Homos, or Everyone in America

Homos, or Everyone in America
By Jordan Seavey. New Theatre, Newtown, NSW. Feb 6 – Mar 9, 2024

Jordan Seavey’s play follows the tender and fiercely argumentative relationship of two gay twenty-somethings living in Manhattan.  His interesting storytelling leaps through scenes, long, short, sometimes repeated, and not always chronological.

While this fractures that familiar arc of a relationship story, and sharpens our listening, we do learn this intense five year bond began talkatively in a wine bar and ended in tears on a  subway, just before gay marriage equality arrived in America.

Edward O’Leary plays The Academic, an emotionally withheld student of media and queer studies, an apostle of Identity politics, but one enraptured with Reuben Solomon’s agile Writer – a madly charismatic Jewish character who doesn’t share the Academic’s faith in gay/social progress and community. 

Seavey sets up the argument that we are in a “post-gay” age where the big fights have been had and “Homos” now face the same relationship challenges as “Everyone in America”?  Maybe, and it’s good and true marketing to say straights will relate well to his 2016 provocative play, but these two gay men are still recovering of course from centuries of shaming and abuse.

One old trope is our effusive Writer wanting a threesome with the Academic’s old school friend, the strapping Dan (Axel Berecry), much to the monogamous horror of his devoted partner.  

Homos is essentially a two hander, a close-up series of articulate and passionate arguments between two gay men, often shouting over each other and directed at a snapping pace by Alex Kendall Robson. It’s insightful, very witty and with the still obvious love portrayed in the two fine central performances, we all lasted the 105 uninterrupted minutes of high volume.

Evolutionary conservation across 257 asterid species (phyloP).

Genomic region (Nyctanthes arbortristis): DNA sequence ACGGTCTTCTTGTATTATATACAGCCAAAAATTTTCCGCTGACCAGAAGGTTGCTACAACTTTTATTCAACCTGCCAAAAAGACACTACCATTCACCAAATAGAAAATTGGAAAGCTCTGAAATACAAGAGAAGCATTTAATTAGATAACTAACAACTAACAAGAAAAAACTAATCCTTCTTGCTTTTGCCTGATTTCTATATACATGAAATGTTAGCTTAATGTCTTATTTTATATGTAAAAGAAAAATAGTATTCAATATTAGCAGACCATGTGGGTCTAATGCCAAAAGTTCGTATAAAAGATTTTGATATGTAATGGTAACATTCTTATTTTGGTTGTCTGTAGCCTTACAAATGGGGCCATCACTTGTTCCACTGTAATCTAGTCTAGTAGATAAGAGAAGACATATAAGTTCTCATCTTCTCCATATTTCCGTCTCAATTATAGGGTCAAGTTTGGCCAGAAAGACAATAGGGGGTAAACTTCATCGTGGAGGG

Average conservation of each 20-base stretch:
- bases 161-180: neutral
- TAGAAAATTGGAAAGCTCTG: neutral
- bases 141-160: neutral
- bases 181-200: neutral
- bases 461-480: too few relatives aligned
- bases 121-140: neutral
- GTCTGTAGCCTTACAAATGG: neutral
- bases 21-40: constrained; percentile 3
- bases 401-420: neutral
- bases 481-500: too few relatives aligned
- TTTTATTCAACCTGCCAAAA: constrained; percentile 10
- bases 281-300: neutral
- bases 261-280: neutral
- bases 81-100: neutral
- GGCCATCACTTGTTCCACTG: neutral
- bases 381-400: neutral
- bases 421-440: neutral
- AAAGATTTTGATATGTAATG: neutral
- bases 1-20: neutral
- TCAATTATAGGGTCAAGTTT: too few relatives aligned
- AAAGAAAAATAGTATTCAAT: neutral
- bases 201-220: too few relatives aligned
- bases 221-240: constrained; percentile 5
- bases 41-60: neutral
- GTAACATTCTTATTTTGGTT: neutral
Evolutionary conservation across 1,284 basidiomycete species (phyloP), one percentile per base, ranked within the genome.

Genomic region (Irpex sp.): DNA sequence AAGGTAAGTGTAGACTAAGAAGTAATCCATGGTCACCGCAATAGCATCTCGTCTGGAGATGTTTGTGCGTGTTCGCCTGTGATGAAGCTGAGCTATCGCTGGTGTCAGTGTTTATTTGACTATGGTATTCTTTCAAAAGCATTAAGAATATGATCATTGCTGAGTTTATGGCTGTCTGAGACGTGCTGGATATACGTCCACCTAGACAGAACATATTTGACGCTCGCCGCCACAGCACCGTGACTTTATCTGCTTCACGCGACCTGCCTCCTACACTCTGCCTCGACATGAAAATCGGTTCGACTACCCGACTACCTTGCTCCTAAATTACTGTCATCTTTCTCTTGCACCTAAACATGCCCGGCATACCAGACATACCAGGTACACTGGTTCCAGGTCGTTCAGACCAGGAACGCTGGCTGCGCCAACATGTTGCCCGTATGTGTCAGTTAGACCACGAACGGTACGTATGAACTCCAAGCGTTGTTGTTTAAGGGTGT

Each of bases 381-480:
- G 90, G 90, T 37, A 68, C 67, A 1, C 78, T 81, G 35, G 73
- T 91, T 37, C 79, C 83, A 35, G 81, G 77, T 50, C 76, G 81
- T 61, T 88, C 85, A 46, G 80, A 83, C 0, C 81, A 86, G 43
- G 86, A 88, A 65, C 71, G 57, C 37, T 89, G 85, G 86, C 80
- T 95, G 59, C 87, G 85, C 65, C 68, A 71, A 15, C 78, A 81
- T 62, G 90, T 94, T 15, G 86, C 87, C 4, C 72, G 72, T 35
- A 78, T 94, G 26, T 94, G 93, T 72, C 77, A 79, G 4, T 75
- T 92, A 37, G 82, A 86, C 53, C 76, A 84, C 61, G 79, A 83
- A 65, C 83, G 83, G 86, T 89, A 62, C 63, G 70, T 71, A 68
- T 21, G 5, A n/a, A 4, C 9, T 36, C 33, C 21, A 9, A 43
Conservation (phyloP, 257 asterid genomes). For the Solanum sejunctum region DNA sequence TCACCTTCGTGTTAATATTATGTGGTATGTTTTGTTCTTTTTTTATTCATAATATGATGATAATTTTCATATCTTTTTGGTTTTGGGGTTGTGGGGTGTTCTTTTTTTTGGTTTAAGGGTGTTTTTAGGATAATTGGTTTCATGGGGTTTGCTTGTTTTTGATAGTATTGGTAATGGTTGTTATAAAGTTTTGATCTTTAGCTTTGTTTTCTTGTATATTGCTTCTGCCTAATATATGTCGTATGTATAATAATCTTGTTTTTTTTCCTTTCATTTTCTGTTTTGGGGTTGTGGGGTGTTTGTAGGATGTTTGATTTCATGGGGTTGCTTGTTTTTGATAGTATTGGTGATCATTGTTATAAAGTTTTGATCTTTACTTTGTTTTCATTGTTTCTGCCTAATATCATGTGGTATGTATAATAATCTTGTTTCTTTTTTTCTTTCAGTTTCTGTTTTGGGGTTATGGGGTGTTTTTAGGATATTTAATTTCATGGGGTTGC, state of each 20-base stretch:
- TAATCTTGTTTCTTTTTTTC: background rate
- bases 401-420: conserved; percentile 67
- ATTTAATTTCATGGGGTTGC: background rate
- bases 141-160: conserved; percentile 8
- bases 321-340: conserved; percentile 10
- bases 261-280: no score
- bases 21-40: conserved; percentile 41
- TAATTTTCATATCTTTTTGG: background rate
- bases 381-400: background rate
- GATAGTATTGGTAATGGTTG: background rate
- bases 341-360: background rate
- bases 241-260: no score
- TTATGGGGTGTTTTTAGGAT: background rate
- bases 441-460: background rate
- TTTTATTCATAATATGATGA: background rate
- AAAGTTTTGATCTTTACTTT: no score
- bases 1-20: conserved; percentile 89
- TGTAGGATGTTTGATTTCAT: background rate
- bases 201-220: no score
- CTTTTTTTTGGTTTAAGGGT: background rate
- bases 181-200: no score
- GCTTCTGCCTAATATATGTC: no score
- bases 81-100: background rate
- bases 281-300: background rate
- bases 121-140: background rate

Designer Zara Pittoni’s wide stripped back stage, essentially with just a central bed, probably made the actors shout even more.  And perhaps they thought that Americans never stop shouting but, whatever, Seavey’s play, even through arguments, needs much more variety of volume and tones, reflection and intimacy.

On matters American, it helps to know your gay history through Stonewall, Reagan, Harvey Milk, AIDS, and the closeted Mayor Koch and hideous Roy Cohn. This well acted ensemble (including Sonya Kerr), supported by David Wilson’s spliced sounds and songs, fully entertains with an outspoken, explicit play about where that history has brought us all.

Martin Portus

Photographer: Chris Lundie

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